thirty-six years on, it continues to stop viewers in their tracks, provoke a lot of chin-stroking and head-scratching, and raise more questions about modern life - and art - than it could ever hope to answer.
But then again, perhaps that has always been the intention of Eva International.
Featuring artists from Berlin, Egypt, Tel Aviv, New Delhi, New York and LA, and a host of other locations in between, the 36th exhibition, now a biennial event, is perhaps the most diverse Limerick has ever seen.
However, it has not always been greeted with enthusiasm - even by artists themselves. The renowned Limerick artist John Shinnors has in the past made known his distaste for conceptual art, commenting that after he viewed one Eva exhibition “my scrotum actually tightened.”
“I don’t call it art at all, I call it things, as many people do. There’s no substance to it or process of creation at all, but I’m not saying every artist should stand in front of an easel,” he said at the time.
Mike Fitzpatrick, the director of Limerick City of Culture, and head of the Limerick School of Art & Design, laughed that he’d have to disagree with his very good friend in the arts, saying “one of the joys of living in the world is not understanding it most of the time.”
“Contemporary art attracts phenomenal audiences, and these are pieces you could expect to see in the Tate Modern in London. Of course, there is loads of stuff that you don’t get immediately, but that is part of the spectacle and one of the magical things about it. It can delight, surprise or upset people.
“It’s a fantastic exhibition, with a really large range of work, and really a great treat for people over the next few months, especially if you combine it with Richard Mosse’s Enclave exhibition in Ormston House. Have the chance to see it - be baffled, be amused, be engrossed in it,” he said.
Eva director Woodrow Kernohan said Eva has been “received amazingly well so far”, with over 50 international curators and journalists from around the world visiting the key spaces.
Woodrow, who was also director of the exhibition in 2012, said he believes the curator has brought together “complicated works with works that have an immediate pleasure” for the viewers.
Spread across four city locations, the contemporary art exhibition features installations, wall paintings, interactive media, drawings, and projections. It was launched last week in all four locations, with a performance from an Angolan dancer in St John’s Square, and an after-party in Costello’s Tavern, which features in the exhibition.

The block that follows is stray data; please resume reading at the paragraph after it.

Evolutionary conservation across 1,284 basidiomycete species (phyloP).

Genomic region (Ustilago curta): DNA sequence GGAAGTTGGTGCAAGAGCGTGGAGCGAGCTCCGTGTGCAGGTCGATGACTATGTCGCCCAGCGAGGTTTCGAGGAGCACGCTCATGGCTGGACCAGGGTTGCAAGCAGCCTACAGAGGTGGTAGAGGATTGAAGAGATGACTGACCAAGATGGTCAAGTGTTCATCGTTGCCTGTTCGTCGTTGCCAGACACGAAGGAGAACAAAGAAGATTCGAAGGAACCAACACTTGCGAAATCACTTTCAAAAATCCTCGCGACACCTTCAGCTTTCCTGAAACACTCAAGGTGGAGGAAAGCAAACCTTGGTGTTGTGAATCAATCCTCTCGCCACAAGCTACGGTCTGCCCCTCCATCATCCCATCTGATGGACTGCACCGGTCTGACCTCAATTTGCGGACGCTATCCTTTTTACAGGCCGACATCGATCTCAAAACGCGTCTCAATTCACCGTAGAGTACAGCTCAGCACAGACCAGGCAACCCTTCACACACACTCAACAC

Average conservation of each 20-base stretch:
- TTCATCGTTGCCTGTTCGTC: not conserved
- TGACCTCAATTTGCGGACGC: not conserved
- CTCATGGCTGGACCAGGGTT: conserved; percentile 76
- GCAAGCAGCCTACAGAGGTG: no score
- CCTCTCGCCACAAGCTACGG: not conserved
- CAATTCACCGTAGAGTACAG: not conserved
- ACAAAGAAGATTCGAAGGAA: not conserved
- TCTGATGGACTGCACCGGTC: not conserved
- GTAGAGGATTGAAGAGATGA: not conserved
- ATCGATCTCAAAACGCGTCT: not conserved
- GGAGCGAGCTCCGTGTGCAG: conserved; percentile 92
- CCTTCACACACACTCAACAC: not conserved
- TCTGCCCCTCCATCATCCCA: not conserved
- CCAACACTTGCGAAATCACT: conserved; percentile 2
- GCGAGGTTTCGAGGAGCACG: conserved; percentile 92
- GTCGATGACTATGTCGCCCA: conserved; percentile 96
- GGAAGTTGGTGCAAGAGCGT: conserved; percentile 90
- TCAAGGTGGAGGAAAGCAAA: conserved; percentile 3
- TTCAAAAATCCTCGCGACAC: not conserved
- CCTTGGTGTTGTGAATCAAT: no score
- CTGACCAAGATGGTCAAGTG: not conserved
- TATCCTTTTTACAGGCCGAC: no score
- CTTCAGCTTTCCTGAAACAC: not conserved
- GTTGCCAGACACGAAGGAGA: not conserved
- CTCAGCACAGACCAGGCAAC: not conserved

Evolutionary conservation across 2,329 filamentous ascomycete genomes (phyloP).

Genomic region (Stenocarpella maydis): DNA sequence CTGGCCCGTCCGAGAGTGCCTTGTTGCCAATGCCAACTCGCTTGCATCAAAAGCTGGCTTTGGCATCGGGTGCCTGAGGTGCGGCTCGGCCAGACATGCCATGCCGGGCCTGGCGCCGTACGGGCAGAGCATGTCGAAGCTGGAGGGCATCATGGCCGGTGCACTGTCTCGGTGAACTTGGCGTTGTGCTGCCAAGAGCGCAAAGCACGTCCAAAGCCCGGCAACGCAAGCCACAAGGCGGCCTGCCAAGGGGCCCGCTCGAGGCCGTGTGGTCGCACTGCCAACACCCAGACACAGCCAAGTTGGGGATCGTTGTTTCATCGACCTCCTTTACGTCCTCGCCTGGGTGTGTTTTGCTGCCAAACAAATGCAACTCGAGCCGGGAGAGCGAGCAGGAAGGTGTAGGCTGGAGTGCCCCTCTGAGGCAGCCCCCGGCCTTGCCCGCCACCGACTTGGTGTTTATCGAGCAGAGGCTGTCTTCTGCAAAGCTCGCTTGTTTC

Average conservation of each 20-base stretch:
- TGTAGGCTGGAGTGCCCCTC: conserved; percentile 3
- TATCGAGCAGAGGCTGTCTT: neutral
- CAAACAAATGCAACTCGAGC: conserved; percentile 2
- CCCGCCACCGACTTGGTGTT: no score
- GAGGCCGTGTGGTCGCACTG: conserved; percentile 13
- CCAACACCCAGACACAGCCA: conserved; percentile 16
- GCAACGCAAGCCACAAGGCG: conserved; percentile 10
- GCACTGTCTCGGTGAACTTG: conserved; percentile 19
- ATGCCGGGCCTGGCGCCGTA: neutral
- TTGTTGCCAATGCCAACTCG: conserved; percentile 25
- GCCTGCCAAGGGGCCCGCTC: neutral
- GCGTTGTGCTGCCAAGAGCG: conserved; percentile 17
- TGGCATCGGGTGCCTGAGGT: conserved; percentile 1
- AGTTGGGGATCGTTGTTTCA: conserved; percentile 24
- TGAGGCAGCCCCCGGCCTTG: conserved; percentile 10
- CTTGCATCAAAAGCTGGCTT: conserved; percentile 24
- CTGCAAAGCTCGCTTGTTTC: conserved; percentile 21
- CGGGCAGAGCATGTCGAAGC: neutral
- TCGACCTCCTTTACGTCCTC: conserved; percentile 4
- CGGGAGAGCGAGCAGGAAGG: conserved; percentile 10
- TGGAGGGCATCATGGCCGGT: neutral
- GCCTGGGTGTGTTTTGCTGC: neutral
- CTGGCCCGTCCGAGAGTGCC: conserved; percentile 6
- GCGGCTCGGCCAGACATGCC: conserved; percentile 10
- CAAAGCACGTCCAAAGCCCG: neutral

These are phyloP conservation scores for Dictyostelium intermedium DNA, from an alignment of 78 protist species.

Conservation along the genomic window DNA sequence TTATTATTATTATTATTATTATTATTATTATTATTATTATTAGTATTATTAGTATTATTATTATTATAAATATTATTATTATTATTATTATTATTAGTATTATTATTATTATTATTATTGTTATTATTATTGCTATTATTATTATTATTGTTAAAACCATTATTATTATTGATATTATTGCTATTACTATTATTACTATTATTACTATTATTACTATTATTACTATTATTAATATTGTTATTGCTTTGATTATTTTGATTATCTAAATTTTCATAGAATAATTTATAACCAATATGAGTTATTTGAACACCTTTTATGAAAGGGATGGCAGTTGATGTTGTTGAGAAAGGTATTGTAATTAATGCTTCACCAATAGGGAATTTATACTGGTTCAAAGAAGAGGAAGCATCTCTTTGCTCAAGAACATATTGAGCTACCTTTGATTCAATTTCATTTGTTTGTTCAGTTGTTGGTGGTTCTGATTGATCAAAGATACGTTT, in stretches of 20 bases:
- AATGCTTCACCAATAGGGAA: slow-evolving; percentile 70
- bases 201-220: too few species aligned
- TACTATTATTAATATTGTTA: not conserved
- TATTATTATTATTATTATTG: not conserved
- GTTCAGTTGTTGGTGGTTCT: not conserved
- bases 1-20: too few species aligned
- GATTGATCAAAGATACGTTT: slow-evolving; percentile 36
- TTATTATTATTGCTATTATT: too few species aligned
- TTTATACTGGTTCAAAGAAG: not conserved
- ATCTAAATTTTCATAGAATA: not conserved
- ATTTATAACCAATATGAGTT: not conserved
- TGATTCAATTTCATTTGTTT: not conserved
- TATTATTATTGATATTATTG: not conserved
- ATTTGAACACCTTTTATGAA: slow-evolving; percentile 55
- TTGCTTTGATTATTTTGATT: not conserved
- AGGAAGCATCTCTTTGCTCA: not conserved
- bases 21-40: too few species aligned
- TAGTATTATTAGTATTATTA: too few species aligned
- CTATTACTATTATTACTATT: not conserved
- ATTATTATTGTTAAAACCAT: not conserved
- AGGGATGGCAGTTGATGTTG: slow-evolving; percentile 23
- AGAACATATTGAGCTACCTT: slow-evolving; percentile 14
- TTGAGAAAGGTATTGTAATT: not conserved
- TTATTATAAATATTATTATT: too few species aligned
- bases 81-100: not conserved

Artist Ann-Sofi Siden from Stockholm has produced a silent video on a day in the life of this Limerick institution, entitled Lunch to Last Call, which was produced using the pub’s own surveillance equipment with a 24-hour cycle, cut and edited into a 90 minute movie.
When Swedish artist Ann Bottcher visited Limerick earlier this year, she “went in search of trees that silently spoke to her”.
The Malmo artist ventured along Mulgrave Street and the Ballysimon Road, taking in Limerick Prison, St Joseph’s hospital and Mount Saint Lawrence cemetery. It may not be the most aesthetically pleasing vista in the city, but the route provided her with inspiration for her pencil on paper drawings of yew trees on the hospital grounds and the accompanying research on the rise and fall of mental health institutions, which are on display in the former Golden Vale Milk plant factory on O’Callaghan Stand.
Time was of the essence for Brooklyn based artist David Horvitz, who has presented his Evidence of Time Travel project in the same space, through the use of a slide projection, clock and text documents. When he arrived in Ireland, Horvitz kept his watch set to California’s time zone, eight hours behind Ireland, and using this skewed clock, scheduled his daily routine against the grain. While others slept, he ate dinner and took his after dinner walk at the break of dawn to experience remaining in his own time zone in another alternate universe.
Entitled Agitationism, this year’s exhibition has been curated by the the Egyptian born, Alexandria-based Bassam El Baroni and features works by 56 Irish and international artists, selected from over 2000 proposals by artists in 96 countries.
He said the exhibition, as the name suggests, “simulates the sense of living under agitation while capturing how we are slowly adapting to a diﬀerent perception of the world by working through our relationships with historical ideologies, post-colonial narratives, other beings, and speculations about the not-so-distant future”.
The former Kerry Group Golden Vale milk processing plant, unused for the past three years, now houses nine exhibition spaces with 32 distinct, cutting edge contemporary artworks.
The other exhibition spaces are the City Gallery, which features 15 works, the Hunt Museum, featuring two works, and the Bourne Vincent Gallery in the University of Limerick, which displays one multi-media piece, the work of Uriel Orlow.
The exhibition of visual art, now styled as Ireland’s Biennial, returned in May 2012 after a two year absence and restructuring at the Arts Council’s behest.
- Eva International is open seven days a week until July 6